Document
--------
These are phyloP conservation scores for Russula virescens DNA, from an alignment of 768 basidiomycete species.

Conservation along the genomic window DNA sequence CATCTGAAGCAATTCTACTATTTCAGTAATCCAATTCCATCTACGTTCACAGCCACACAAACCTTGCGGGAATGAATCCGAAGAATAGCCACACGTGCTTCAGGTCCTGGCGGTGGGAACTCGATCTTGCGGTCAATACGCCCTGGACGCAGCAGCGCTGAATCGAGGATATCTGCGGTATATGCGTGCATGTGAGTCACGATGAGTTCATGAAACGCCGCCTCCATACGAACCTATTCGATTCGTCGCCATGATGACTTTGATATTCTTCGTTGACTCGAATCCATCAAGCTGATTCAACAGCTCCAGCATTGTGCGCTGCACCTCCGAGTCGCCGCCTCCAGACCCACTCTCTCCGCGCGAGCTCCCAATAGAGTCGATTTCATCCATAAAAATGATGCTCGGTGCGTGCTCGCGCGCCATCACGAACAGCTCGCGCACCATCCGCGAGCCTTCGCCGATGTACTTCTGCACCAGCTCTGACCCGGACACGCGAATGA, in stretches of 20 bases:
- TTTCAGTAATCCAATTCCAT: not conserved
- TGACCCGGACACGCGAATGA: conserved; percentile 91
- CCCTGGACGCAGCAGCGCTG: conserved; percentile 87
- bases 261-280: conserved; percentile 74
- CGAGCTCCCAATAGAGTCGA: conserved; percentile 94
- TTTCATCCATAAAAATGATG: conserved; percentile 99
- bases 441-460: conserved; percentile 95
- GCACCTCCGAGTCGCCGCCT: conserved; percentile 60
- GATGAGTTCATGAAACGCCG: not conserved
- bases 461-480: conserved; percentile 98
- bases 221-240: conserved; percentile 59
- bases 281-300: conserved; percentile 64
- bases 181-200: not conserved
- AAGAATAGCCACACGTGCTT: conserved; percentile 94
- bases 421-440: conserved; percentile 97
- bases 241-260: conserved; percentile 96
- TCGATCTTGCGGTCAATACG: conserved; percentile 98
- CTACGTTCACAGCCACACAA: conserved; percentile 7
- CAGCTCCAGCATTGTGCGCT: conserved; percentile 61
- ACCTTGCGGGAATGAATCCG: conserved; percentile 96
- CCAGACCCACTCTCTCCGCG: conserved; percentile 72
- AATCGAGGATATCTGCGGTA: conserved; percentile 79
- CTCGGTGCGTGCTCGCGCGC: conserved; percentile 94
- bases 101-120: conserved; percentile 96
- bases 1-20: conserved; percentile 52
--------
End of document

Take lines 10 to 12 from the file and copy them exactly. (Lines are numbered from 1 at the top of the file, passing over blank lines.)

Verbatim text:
- GCACCTCCGAGTCGCCGCCT: conserved; percentile 60
- GATGAGTTCATGAAACGCCG: not conserved
- bases 461-480: conserved; percentile 98